Netflix announced strong financial performance for Q1 '14 late yesterday, continuing its momentum from 2013. The company reported a total of 48.35 million global subscribers, including 35.67 million in the U.S. and 12.68 million internationally. That was up a total of 6.25 million subscribers vs. the end of 2013, and just slightly behind the 6.4 million subscribers added in Q4 '13.
Netflix generated $1.27 billion in revenue in Q1 '14, vs. $1.02 billion in Q1 '13. However, its operating profitability in Q1 '14, at $97.6 million, was more than triple the $31.8 million from last year. Contribution for U.S. streaming was up to $201.2 million in this year's quarter vs. $131.3 million in last year's quarter.
Importantly, after losing nearly $800 million cumulatively on its international expansion begun in Q3 '10, Netflix cut its international loss in Q4 to $35 million (less than half its rate of last year's quarters) and also said that the existing international footprint would be in a position to achieve profitability this year. However, continued international expansion will push the overall segment into another net loss.
International has always been a big question mark for me, particularly since Netflix provided little country-by-country detail, but the company's ability to turn the corner in the aggregate is very encouraging.
To get a sense for how strong Netflix's recent growth has been, just one year ago, at the end of Q1 '13, the company had a total of 36.31 million subscribers and at the end of Q1 '12 it had 26.48 million subscribers. That means in the past year it has added 12.04 million subscribers (up 33.2%) and in the past 2 years, it has added 21.87 million subscribers (up 82.6%).
As usual, Netflix didn't break out exactly what's contributing to the subscriber growth - new additions, improved retention or both. But CEO Reed Hastings focused on "member satisfaction" in the follow-up earnings call (see embed below), noting that it is increasing and that this contributed to improved retention. As well, original programming is playing a bigger part, with Hastings observing that the company's marketing messages have shifted from an emphasis mainly on price. Chief Content Officer Ted Sarandos also observed that Netflix's English language originals are performing well internationally.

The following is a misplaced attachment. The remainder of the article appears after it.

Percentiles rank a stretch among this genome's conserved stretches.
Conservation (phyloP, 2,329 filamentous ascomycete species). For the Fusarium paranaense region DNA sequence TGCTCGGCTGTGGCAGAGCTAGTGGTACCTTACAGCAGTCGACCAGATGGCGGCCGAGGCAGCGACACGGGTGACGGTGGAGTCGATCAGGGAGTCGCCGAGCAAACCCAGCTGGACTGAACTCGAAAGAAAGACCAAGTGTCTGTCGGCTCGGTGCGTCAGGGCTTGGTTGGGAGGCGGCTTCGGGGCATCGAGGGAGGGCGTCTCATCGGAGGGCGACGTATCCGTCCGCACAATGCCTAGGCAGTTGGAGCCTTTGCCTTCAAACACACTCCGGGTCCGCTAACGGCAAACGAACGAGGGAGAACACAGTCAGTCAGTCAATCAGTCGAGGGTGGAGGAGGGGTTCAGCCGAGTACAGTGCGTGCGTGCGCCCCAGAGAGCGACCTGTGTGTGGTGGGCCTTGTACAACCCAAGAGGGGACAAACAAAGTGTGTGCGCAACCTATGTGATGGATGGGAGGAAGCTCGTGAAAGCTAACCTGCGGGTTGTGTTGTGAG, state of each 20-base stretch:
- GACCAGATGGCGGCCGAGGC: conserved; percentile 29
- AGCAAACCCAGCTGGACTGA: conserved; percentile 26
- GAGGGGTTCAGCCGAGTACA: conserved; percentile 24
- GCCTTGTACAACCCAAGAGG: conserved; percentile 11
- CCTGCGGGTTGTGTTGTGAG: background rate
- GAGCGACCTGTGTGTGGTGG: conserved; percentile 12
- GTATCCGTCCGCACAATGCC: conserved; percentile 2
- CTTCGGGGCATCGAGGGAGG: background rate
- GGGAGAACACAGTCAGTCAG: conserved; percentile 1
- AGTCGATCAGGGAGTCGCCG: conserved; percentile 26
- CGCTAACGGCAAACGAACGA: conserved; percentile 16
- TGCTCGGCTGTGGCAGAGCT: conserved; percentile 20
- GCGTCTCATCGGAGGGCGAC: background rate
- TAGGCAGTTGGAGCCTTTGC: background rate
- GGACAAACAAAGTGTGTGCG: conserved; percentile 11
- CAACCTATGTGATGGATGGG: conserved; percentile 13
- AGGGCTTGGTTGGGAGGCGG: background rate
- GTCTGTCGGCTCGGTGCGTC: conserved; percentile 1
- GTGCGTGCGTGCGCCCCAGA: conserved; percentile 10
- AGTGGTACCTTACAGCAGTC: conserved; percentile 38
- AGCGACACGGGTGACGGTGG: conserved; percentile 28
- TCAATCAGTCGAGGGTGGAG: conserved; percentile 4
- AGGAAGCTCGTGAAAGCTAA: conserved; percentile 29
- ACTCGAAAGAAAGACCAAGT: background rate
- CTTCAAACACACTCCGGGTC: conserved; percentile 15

Beyond the quarter's financial performance, there were 2 noteworthy items: first, that Netflix would increase monthly rates by $1-$2 sometime later in 2014, while grandfathering in existing subscribers' rates for a period of time, and second, that it opposes the Comcast-Time Warner Cable merger on the grounds that it would create too dominant a broadband provider in the U.S.
Despite this, Hastings went out of his way to praise Comcast's CEO Brian Roberts as being extremely thoughtful, going so far as to say that if there was one person to trust with such extensive Internet control, it would be Roberts. In reply to Netflix's opposition to the TWC merger, Comcast quickly issued a statement, noting it is "based on inaccurate claims and arguments." Given the respective size and influence of Netflix and Comcast, the back-and-forth between the companies and the dynamic between Hastings and Roberts will be closely followed.